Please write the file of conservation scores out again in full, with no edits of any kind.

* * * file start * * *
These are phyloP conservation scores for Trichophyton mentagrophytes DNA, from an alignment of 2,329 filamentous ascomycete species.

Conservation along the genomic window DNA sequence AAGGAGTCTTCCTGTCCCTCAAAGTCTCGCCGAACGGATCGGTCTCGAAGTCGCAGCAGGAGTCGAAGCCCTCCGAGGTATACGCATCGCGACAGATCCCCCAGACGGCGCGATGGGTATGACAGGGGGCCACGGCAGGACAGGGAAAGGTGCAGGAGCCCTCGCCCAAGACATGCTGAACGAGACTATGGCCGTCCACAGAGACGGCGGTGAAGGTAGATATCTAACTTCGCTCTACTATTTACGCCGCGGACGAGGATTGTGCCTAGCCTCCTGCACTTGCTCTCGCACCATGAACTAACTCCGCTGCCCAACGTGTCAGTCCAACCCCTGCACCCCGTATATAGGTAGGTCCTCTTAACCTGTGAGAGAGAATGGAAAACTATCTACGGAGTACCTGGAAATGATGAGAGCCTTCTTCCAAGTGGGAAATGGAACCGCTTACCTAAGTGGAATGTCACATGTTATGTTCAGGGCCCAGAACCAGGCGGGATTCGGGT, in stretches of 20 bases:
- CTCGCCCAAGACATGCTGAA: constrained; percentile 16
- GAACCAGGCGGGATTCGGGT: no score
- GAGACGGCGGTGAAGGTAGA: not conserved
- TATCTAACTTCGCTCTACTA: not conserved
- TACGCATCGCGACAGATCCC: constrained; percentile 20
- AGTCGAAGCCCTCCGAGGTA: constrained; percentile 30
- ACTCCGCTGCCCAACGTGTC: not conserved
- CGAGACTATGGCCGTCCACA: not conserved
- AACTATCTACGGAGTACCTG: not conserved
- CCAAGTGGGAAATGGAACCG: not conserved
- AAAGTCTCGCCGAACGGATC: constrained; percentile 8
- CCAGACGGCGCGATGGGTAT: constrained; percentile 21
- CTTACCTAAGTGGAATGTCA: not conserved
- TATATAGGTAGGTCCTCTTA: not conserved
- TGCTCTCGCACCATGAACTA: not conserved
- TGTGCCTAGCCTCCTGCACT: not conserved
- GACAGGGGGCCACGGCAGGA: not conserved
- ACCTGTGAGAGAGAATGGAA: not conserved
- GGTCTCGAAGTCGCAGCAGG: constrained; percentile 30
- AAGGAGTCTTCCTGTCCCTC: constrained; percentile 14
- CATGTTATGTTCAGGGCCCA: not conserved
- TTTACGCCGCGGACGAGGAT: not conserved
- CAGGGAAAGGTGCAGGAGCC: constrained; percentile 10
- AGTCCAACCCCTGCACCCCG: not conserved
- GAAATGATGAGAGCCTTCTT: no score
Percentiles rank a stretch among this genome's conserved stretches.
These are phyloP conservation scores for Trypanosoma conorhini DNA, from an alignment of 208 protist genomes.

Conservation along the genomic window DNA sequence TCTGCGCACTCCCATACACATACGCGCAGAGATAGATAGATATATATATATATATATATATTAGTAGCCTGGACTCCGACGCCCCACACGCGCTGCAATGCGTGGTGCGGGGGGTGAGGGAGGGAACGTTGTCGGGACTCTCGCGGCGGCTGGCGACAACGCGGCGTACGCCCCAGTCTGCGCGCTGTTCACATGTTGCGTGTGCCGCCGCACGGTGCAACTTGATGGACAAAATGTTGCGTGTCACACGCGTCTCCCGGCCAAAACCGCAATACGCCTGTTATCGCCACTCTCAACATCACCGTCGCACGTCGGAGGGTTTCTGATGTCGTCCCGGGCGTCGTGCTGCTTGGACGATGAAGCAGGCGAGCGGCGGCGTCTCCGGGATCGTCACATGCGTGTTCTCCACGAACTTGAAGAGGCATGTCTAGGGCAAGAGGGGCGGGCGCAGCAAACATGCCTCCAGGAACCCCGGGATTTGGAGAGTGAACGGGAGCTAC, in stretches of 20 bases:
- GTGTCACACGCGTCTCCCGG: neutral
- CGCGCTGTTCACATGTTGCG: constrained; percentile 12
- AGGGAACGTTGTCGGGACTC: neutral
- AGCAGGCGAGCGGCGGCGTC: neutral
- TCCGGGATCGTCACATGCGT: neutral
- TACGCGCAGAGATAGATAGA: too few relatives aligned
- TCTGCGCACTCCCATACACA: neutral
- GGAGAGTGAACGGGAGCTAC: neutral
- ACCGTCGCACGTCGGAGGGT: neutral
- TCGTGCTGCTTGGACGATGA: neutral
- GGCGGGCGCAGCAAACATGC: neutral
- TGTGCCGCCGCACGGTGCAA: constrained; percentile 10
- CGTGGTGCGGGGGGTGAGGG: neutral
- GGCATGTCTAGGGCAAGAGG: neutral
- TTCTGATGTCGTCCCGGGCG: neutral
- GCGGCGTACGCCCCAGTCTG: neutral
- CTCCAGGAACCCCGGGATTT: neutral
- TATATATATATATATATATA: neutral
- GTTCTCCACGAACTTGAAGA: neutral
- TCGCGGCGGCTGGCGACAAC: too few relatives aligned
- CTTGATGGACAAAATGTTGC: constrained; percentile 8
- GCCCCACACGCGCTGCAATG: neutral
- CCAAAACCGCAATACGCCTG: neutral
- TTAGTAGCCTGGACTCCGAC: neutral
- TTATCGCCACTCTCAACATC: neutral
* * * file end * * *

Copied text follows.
These are phyloP conservation scores for Trichophyton mentagrophytes DNA, from an alignment of 2,329 filamentous ascomycete species.

Conservation along the genomic window DNA sequence AAGGAGTCTTCCTGTCCCTCAAAGTCTCGCCGAACGGATCGGTCTCGAAGTCGCAGCAGGAGTCGAAGCCCTCCGAGGTATACGCATCGCGACAGATCCCCCAGACGGCGCGATGGGTATGACAGGGGGCCACGGCAGGACAGGGAAAGGTGCAGGAGCCCTCGCCCAAGACATGCTGAACGAGACTATGGCCGTCCACAGAGACGGCGGTGAAGGTAGATATCTAACTTCGCTCTACTATTTACGCCGCGGACGAGGATTGTGCCTAGCCTCCTGCACTTGCTCTCGCACCATGAACTAACTCCGCTGCCCAACGTGTCAGTCCAACCCCTGCACCCCGTATATAGGTAGGTCCTCTTAACCTGTGAGAGAGAATGGAAAACTATCTACGGAGTACCTGGAAATGATGAGAGCCTTCTTCCAAGTGGGAAATGGAACCGCTTACCTAAGTGGAATGTCACATGTTATGTTCAGGGCCCAGAACCAGGCGGGATTCGGGT, in stretches of 20 bases:
- CTCGCCCAAGACATGCTGAA: constrained; percentile 16
- GAACCAGGCGGGATTCGGGT: no score
- GAGACGGCGGTGAAGGTAGA: not conserved
- TATCTAACTTCGCTCTACTA: not conserved
- TACGCATCGCGACAGATCCC: constrained; percentile 20
- AGTCGAAGCCCTCCGAGGTA: constrained; percentile 30
- ACTCCGCTGCCCAACGTGTC: not conserved
- CGAGACTATGGCCGTCCACA: not conserved
- AACTATCTACGGAGTACCTG: not conserved
- CCAAGTGGGAAATGGAACCG: not conserved
- AAAGTCTCGCCGAACGGATC: constrained; percentile 8
- CCAGACGGCGCGATGGGTAT: constrained; percentile 21
- CTTACCTAAGTGGAATGTCA: not conserved
- TATATAGGTAGGTCCTCTTA: not conserved
- TGCTCTCGCACCATGAACTA: not conserved
- TGTGCCTAGCCTCCTGCACT: not conserved
- GACAGGGGGCCACGGCAGGA: not conserved
- ACCTGTGAGAGAGAATGGAA: not conserved
- GGTCTCGAAGTCGCAGCAGG: constrained; percentile 30
- AAGGAGTCTTCCTGTCCCTC: constrained; percentile 14
- CATGTTATGTTCAGGGCCCA: not conserved
- TTTACGCCGCGGACGAGGAT: not conserved
- CAGGGAAAGGTGCAGGAGCC: constrained; percentile 10
- AGTCCAACCCCTGCACCCCG: not conserved
- GAAATGATGAGAGCCTTCTT: no score
Percentiles rank a stretch among this genome's conserved stretches.
These are phyloP conservation scores for Trypanosoma conorhini DNA, from an alignment of 208 protist genomes.

Conservation along the genomic window DNA sequence TCTGCGCACTCCCATACACATACGCGCAGAGATAGATAGATATATATATATATATATATATTAGTAGCCTGGACTCCGACGCCCCACACGCGCTGCAATGCGTGGTGCGGGGGGTGAGGGAGGGAACGTTGTCGGGACTCTCGCGGCGGCTGGCGACAACGCGGCGTACGCCCCAGTCTGCGCGCTGTTCACATGTTGCGTGTGCCGCCGCACGGTGCAACTTGATGGACAAAATGTTGCGTGTCACACGCGTCTCCCGGCCAAAACCGCAATACGCCTGTTATCGCCACTCTCAACATCACCGTCGCACGTCGGAGGGTTTCTGATGTCGTCCCGGGCGTCGTGCTGCTTGGACGATGAAGCAGGCGAGCGGCGGCGTCTCCGGGATCGTCACATGCGTGTTCTCCACGAACTTGAAGAGGCATGTCTAGGGCAAGAGGGGCGGGCGCAGCAAACATGCCTCCAGGAACCCCGGGATTTGGAGAGTGAACGGGAGCTAC, in stretches of 20 bases:
- GTGTCACACGCGTCTCCCGG: neutral
- CGCGCTGTTCACATGTTGCG: constrained; percentile 12
- AGGGAACGTTGTCGGGACTC: neutral
- AGCAGGCGAGCGGCGGCGTC: neutral
- TCCGGGATCGTCACATGCGT: neutral
- TACGCGCAGAGATAGATAGA: too few relatives aligned
- TCTGCGCACTCCCATACACA: neutral
- GGAGAGTGAACGGGAGCTAC: neutral
- ACCGTCGCACGTCGGAGGGT: neutral
- TCGTGCTGCTTGGACGATGA: neutral
- GGCGGGCGCAGCAAACATGC: neutral
- TGTGCCGCCGCACGGTGCAA: constrained; percentile 10
- CGTGGTGCGGGGGGTGAGGG: neutral
- GGCATGTCTAGGGCAAGAGG: neutral
- TTCTGATGTCGTCCCGGGCG: neutral
- GCGGCGTACGCCCCAGTCTG: neutral
- CTCCAGGAACCCCGGGATTT: neutral
- TATATATATATATATATATA: neutral
- GTTCTCCACGAACTTGAAGA: neutral
- TCGCGGCGGCTGGCGACAAC: too few relatives aligned
- CTTGATGGACAAAATGTTGC: constrained; percentile 8
- GCCCCACACGCGCTGCAATG: neutral
- CCAAAACCGCAATACGCCTG: neutral
- TTAGTAGCCTGGACTCCGAC: neutral
- TTATCGCCACTCTCAACATC: neutral